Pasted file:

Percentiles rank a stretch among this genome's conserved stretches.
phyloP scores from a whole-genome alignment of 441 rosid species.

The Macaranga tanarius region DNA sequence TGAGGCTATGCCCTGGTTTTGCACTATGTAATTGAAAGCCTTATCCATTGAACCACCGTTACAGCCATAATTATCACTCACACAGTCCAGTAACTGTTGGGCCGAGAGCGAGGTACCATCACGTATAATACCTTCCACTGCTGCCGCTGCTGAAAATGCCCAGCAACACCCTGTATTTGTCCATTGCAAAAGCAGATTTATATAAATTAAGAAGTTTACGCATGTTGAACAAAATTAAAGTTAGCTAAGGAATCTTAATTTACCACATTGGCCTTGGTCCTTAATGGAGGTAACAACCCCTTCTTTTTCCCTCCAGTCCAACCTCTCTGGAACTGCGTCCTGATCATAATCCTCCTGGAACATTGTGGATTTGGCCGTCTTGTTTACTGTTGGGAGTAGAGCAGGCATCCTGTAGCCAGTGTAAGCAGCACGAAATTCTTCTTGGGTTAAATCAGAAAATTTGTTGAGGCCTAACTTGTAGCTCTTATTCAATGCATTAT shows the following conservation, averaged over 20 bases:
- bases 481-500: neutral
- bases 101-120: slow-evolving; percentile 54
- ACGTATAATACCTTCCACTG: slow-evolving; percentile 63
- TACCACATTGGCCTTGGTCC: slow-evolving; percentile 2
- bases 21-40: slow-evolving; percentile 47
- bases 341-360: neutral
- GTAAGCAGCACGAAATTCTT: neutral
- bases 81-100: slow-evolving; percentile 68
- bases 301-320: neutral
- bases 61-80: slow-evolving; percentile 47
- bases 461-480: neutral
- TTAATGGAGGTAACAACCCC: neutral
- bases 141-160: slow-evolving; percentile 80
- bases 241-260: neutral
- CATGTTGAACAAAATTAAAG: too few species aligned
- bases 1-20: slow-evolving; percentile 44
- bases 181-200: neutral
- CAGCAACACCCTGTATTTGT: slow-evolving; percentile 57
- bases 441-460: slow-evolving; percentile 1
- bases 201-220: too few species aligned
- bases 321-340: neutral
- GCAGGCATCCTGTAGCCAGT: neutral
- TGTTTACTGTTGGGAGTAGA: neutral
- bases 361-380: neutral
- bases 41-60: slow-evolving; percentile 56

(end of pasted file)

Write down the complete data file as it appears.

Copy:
Percentiles rank a stretch among this genome's conserved stretches.
phyloP scores from a whole-genome alignment of 441 rosid species.

The Macaranga tanarius region DNA sequence TGAGGCTATGCCCTGGTTTTGCACTATGTAATTGAAAGCCTTATCCATTGAACCACCGTTACAGCCATAATTATCACTCACACAGTCCAGTAACTGTTGGGCCGAGAGCGAGGTACCATCACGTATAATACCTTCCACTGCTGCCGCTGCTGAAAATGCCCAGCAACACCCTGTATTTGTCCATTGCAAAAGCAGATTTATATAAATTAAGAAGTTTACGCATGTTGAACAAAATTAAAGTTAGCTAAGGAATCTTAATTTACCACATTGGCCTTGGTCCTTAATGGAGGTAACAACCCCTTCTTTTTCCCTCCAGTCCAACCTCTCTGGAACTGCGTCCTGATCATAATCCTCCTGGAACATTGTGGATTTGGCCGTCTTGTTTACTGTTGGGAGTAGAGCAGGCATCCTGTAGCCAGTGTAAGCAGCACGAAATTCTTCTTGGGTTAAATCAGAAAATTTGTTGAGGCCTAACTTGTAGCTCTTATTCAATGCATTAT shows the following conservation, averaged over 20 bases:
- bases 481-500: neutral
- bases 101-120: slow-evolving; percentile 54
- ACGTATAATACCTTCCACTG: slow-evolving; percentile 63
- TACCACATTGGCCTTGGTCC: slow-evolving; percentile 2
- bases 21-40: slow-evolving; percentile 47
- bases 341-360: neutral
- GTAAGCAGCACGAAATTCTT: neutral
- bases 81-100: slow-evolving; percentile 68
- bases 301-320: neutral
- bases 61-80: slow-evolving; percentile 47
- bases 461-480: neutral
- TTAATGGAGGTAACAACCCC: neutral
- bases 141-160: slow-evolving; percentile 80
- bases 241-260: neutral
- CATGTTGAACAAAATTAAAG: too few species aligned
- bases 1-20: slow-evolving; percentile 44
- bases 181-200: neutral
- CAGCAACACCCTGTATTTGT: slow-evolving; percentile 57
- bases 441-460: slow-evolving; percentile 1
- bases 201-220: too few species aligned
- bases 321-340: neutral
- GCAGGCATCCTGTAGCCAGT: neutral
- TGTTTACTGTTGGGAGTAGA: neutral
- bases 361-380: neutral
- bases 41-60: slow-evolving; percentile 56